This witch cake, which dates not from the seventeenth but rather the twentieth century, is part of the large (around 1400 items) collection of charms, amulets and talismans accumulated by British folklorist Edward Lovett (1852-1933), who seems to have been more interested in the magical artifacts and beliefs of his own time than those of the past. Lovett was an amateur folklorist in a time when that pursuit was being professionalized: he worked as a bank cashier by day and walked the streets of London by night, listening to the stories and purchasing the personal charms of street hawkers, sailors, and washerwomen, or whoever came upon his path armed with “protection”. (You can follow his steps here). This research formed the basis of his fascinating book Magic in Modern London (1925), and his collection can now be found chiefly in three institutions: the Pitt Rivers Museum at Oxford University, the Cuming Museum on South London (which has been closed due to a fire, but many of its collections have been preserved and digitized), and the Wellcome Museum. The items below, including a cow’s heart stuck with pins and nails (upper right-hand corner, used by a dairyman as a talisman against a man he believed had put a curse on his cows), and the two anti-witchcraft charms, the ram’s horn with attached key and hag-stone below, all come from the Cuming collection, along with the more familiar charms. Acorns abound, to guard against lightning, and the wishbone wrapped in blue and red ribbon is almost a work of art!
And below are some Lovett amulets purchased from British soldiers who fought in the First World War: hand votives guard against the “evil eye”, geological charms protect the wearer from a host of evils, and black cats were actually lucky in some parts of Britain, unlike the rest of the world.
Back to the Witch Cake, about which I don’t have too much information. There is Lovett’s own description: around about Flamborough Head [in Yorkshire], “witch cakes are to be met with in almost every cottage. These are circular-shaped, with a hole in the middle and with spikes projecting on all sides. If you hang one up in your cottage and once a year burn it and replace it with another [presumably during Holy Week, or the first week of April], you will have good luck. But no recipe!
Several years ago, Bonhams Auctions held an auction of items from the Caren Archive, the largest private collection of American documents from the colonial era to the present. It was an extremely profitable event for all concerned, and so now there is a second sale coming up, and this one features several notable Salem items. The April 11 “Treasures from the Caren Archives II: How History Unfolds” auction comprises a wide variety of paper lots, among them one of the earliest English reports on the Salem Witch Trials, a 1777 financial document in which the Widow Sarah Putnam agreed to finance the Salem privateer Pluto during the American Revolution, the “preliminaries of peace” negotiations that brought the Revolution to a close as reported by the Salem Gazette, Andrew Jackson’s 1834 State of the Union address, also reported in the Gazette, and a list of the Salem donors who contributed to William Henry Harrison’s successful presidential campaign in 1840.There’s also a great mezzotint image of Major-General Israel “Old Put” Putnam made in 1775 by Salem printer Joseph Hiller, based on a painting by Benjamin Blyth–very similar to the portrait of John Hancock this very pair produced in that same year.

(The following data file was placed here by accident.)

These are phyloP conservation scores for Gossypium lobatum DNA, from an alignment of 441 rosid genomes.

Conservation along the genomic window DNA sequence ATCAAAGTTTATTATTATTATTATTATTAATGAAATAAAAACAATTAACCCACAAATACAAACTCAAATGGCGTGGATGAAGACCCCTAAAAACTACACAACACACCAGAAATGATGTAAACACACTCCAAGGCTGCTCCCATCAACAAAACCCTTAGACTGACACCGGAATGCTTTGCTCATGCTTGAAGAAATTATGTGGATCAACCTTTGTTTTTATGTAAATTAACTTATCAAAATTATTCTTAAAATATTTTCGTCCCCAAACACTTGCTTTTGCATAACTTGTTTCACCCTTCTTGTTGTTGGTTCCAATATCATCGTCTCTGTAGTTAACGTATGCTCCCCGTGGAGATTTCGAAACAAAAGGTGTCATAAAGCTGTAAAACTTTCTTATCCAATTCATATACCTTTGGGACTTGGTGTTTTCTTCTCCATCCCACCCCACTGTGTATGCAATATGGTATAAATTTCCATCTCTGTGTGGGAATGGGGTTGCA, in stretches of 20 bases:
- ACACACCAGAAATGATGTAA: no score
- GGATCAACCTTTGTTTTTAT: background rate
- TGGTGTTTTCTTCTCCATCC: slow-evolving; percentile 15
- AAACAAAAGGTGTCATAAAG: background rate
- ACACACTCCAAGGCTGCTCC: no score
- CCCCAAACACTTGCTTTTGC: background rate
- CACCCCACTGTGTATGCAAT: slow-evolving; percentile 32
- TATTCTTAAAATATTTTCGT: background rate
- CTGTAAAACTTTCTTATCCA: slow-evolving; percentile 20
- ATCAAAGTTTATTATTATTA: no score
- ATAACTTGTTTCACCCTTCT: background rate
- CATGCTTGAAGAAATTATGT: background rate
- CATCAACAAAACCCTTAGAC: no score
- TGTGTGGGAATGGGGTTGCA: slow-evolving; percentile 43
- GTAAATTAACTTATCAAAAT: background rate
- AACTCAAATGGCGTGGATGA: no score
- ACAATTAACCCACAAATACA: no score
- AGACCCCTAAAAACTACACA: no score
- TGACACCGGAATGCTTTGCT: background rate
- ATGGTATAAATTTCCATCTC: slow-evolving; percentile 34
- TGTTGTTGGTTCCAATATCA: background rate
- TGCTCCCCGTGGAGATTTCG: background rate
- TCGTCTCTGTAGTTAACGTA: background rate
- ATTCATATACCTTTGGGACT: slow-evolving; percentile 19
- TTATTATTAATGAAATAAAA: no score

Salem Lots from the upcoming Bonhams Auction of items from the Caren Archive: Memoirs of the Present State of Europe, or the Monthly Account of Occurrences Ecclesiastical, Civil and Military. Vol II. No 1 [-12]. London: printed for Robert Clavel and Jonathan Robinson and Samuel Crouch, 1692-93; BLYTH, BENJAMIN. 1746-1786. The Honble Israel Putnam Esqr. Major General of the United Forces of America. Salem, [MA]: printed by Joseph Hiller, ; Salem Gazettes from 1783 and 1834; A handwritten list of 47 Whig subscribers offering to contribute funds to the campaign of William Henry Harrison, Salem, June 1840.
The two items that interest me the most are the 1693 London periodical and (oddly enough), the list of William Henry Harrison campaign donors. 1693 is very late in the history of the European Witch Hunt, and you would expect English reactions to the Salem trials to run along the lines of those backward, superstitious colonials, but this correspondent is not quite so condemnatory. He does however express the emerging enlightened mentality : In my opinion a Rational person, who is not Convinced of the Matter by his own Eyes, ought to suspend his judgment and to remain in a kind of Skepticism, until Experience shall receive farther illustrations from Experience. The Harrison document is interesting not because of the 47 names of Salem men listed (familiar prominent names) but because it sheds light on campaign finances in the mid-nineteenth century: the money went not to the production of hand-bills or newspaper advertising, but to defray the expenses of the Whig celebrations of the Fourth of July ensuing in addition to the cost of the collations…..” . Firecrackers and food (and drink), no doubt.